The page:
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Puliyogare should be the symbol of love

Picture courtesy - Nikhil Narayan (
In the not so distant future, there'll be a tamil movie that will tell of a love quadrangle. The title track of the the movie is tentatively titled ‘enga irunthai puliyogare’ (where were you puliyogare?), where all the concerned parties dance in a tamil movie hot spot like Mauritius. The dialogue that precedes the song will be something like this:

Girl: 'Nambalode kadhal compare pannuna, yedeke compare pannuve'? (what would you compare our love to?)

Boy: 'En amma ode puliyogare ke' (my mother’s puliyogare)
Girl (looking terribly flustered): 'Puliyogare ka'? (to puliyogare?)

Cut to song

Love has many symbols, most of which lack any sense of practicality. Observation, an unbridled love for puliyogare and connecting the dots has led to a eureka moment - puliyogare is the new symbol of love. As you observe the rigmarole of any romantic relationship, you will see this correlation play out in all its glory. 

Puliyogare is prepared by mixing rice and tamarind paste (known as pulikachal). Like any relationship, if you get the mix wrong, the shit hits the fan. A little less tamarind powder and it will end up like Demi Moore and Ashton Kutcher. A little too much tamarind powder and it will end up like all of Paris Hilton’s marriages. So you get the mix right, which in relationship terms, translates to chemistry. This is half of a reasonably good relationship.

But there is more to puliyogare than meets the eye. Authentic puliyogare contains red chilli and ground nuts. Red chilli lends to the flavoring and is the metaphor for temptation. Many people have different interpretations of red chilli – flirting, mistresses, affairs. They may either cause one to realize the value of the relationship or surrender to temptation. For instance, Hugh Hefner surrendered to red chilli and hasn't looked back since.

Groundnuts are the fun bits. If you observe, some people seek out only the groundnuts while eating puliyogare. Most movies feature only the groundnut parts. Boy meets girl. Girl says no. Song and dance happens. Girl changes her mind. Boy changes his mind. Both sets of parents don't change their minds. By the time everyone is on the same page, two and half hours are over and everybody is forced to change their minds. And the boy and girl smile as the credits role. But in love as in puliyogare, the groundnuts run out sooner rather than later. And what you’re left with is the puliyogare. If the mix is right, you'll get through the not so fun bits too.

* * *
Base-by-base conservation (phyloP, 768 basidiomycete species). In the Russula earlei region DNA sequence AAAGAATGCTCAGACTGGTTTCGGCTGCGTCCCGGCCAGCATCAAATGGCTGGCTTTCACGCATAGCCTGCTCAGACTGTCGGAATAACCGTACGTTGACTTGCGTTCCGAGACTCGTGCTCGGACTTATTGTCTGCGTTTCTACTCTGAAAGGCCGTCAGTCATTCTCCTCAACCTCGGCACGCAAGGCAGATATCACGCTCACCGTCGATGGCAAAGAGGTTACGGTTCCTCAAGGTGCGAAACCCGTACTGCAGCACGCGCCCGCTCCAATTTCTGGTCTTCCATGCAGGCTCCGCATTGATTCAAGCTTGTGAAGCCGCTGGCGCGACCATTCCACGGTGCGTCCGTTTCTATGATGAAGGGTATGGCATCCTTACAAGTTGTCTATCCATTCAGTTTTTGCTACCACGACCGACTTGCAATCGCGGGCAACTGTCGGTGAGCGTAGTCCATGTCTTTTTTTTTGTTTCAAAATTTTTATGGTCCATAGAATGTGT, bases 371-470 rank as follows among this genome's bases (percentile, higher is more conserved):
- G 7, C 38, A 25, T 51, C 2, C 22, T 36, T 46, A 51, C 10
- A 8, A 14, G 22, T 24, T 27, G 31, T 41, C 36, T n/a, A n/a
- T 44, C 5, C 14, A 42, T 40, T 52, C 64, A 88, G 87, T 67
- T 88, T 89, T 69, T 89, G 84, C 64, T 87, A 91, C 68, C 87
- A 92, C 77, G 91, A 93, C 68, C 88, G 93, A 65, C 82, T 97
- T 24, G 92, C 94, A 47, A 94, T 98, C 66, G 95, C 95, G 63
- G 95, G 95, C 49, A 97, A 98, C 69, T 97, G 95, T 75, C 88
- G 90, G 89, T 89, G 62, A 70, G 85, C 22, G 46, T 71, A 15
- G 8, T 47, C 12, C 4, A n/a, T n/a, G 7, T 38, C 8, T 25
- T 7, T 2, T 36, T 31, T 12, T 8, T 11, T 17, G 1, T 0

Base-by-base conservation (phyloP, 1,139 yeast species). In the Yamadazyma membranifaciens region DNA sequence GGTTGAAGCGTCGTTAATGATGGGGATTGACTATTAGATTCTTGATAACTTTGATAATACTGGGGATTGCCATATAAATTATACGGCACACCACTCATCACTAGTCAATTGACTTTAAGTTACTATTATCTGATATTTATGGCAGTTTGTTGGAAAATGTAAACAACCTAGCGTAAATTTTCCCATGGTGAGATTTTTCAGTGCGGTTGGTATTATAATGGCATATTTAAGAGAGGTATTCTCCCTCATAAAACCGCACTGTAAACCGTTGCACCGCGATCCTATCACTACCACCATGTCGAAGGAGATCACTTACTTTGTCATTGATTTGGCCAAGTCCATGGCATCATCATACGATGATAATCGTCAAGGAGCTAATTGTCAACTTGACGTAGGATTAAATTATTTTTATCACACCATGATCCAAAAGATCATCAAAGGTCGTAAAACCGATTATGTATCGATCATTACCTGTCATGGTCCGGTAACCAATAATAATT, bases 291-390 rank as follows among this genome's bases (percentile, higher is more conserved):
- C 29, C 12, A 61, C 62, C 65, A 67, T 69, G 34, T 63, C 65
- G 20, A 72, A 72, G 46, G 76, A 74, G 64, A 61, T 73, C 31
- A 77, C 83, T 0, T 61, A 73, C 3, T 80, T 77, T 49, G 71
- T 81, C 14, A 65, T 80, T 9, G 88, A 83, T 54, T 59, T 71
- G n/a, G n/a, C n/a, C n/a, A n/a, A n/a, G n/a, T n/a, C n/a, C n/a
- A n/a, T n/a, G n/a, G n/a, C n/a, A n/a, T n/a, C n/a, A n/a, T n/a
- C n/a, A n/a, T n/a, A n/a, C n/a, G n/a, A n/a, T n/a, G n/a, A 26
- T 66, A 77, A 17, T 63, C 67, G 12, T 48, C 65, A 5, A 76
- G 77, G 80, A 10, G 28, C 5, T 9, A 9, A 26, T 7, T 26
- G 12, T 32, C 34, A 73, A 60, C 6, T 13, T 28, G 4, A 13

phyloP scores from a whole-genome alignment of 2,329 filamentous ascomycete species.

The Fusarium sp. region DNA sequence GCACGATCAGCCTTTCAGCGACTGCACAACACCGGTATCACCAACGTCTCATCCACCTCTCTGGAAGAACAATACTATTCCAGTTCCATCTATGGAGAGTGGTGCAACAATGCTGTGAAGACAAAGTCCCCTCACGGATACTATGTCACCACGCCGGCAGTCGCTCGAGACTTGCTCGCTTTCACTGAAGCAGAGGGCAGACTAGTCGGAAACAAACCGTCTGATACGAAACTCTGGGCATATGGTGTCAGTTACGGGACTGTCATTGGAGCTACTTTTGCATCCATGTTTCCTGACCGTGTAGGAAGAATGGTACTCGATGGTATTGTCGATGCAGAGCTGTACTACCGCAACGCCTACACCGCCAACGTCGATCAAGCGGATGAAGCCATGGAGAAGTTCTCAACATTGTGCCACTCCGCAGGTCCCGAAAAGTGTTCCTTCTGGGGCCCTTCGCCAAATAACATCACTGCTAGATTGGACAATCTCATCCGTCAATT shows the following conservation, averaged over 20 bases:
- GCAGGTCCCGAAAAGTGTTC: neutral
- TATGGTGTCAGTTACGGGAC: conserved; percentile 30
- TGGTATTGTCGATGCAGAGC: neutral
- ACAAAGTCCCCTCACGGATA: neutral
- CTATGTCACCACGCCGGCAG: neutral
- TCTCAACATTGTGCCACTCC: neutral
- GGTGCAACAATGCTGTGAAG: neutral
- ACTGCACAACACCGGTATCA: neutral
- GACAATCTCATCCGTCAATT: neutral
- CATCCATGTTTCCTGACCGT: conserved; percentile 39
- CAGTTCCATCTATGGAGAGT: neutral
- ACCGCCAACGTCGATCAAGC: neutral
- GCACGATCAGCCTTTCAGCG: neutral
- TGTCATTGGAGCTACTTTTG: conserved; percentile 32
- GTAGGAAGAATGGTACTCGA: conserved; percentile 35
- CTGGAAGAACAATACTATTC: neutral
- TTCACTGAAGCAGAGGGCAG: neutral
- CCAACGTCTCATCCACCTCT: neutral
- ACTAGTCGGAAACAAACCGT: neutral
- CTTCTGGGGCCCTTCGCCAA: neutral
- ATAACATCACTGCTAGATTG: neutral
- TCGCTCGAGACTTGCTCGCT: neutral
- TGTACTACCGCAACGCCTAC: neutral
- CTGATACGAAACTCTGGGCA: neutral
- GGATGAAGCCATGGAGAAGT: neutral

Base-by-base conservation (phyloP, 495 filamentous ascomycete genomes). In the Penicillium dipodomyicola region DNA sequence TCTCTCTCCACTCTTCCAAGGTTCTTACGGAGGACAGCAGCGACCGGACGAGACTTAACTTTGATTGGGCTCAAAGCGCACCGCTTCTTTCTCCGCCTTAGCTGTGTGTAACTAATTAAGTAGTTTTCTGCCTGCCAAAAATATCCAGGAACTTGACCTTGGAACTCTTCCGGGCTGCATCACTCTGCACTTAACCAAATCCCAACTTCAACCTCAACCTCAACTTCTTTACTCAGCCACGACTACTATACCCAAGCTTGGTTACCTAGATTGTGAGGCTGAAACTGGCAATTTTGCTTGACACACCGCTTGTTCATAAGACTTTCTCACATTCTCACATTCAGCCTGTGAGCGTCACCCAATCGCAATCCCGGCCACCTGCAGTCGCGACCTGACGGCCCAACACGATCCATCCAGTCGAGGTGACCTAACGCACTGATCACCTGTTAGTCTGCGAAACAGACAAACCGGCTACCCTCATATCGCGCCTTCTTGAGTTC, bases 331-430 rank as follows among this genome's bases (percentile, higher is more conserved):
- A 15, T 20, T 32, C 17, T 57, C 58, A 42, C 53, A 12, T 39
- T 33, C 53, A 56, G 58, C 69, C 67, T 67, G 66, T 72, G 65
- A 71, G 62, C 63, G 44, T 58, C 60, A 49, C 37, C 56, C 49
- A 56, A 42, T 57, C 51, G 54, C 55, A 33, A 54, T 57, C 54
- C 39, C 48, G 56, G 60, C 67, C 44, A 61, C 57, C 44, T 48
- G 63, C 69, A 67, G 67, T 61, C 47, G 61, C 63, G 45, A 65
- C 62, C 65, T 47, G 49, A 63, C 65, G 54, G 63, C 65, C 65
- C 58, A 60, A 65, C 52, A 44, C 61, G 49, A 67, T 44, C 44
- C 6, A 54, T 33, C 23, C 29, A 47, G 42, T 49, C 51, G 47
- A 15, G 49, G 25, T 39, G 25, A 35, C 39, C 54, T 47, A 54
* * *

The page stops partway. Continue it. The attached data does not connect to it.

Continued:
Some days the tamarind paste will be more, some days it will be less. Some days there’ll be more groundnuts, some days there’ll be less. Some days the red chilli will add to the flavor, some days the red chilli won’t have any flavor at all. But wisdom suggests that if the basic mix is right, there is no storm that can't be weathered.

Roses, chocolates, proposing to someone by writing their name on the sky, memorising Shakespere lines – all have been force fed to all those in search of love. While others believe in candle light dinners, where you can’t see what the fuck you’re eating and sweet nothings are whispered to each other in such hushed tones that your second standard teacher will be proud that you finally learned to talk softly, you know better. Next time you undertake such lofty expeditions, carry a box of puliyogare and two spoons with you. It’s what relationship counselors shout out from the top of their lungs to couples – that all relationships should be a win – win. 

Think of it, now you can have your puliyogare and eat it too. If that isn't win-win, nothing else is. 


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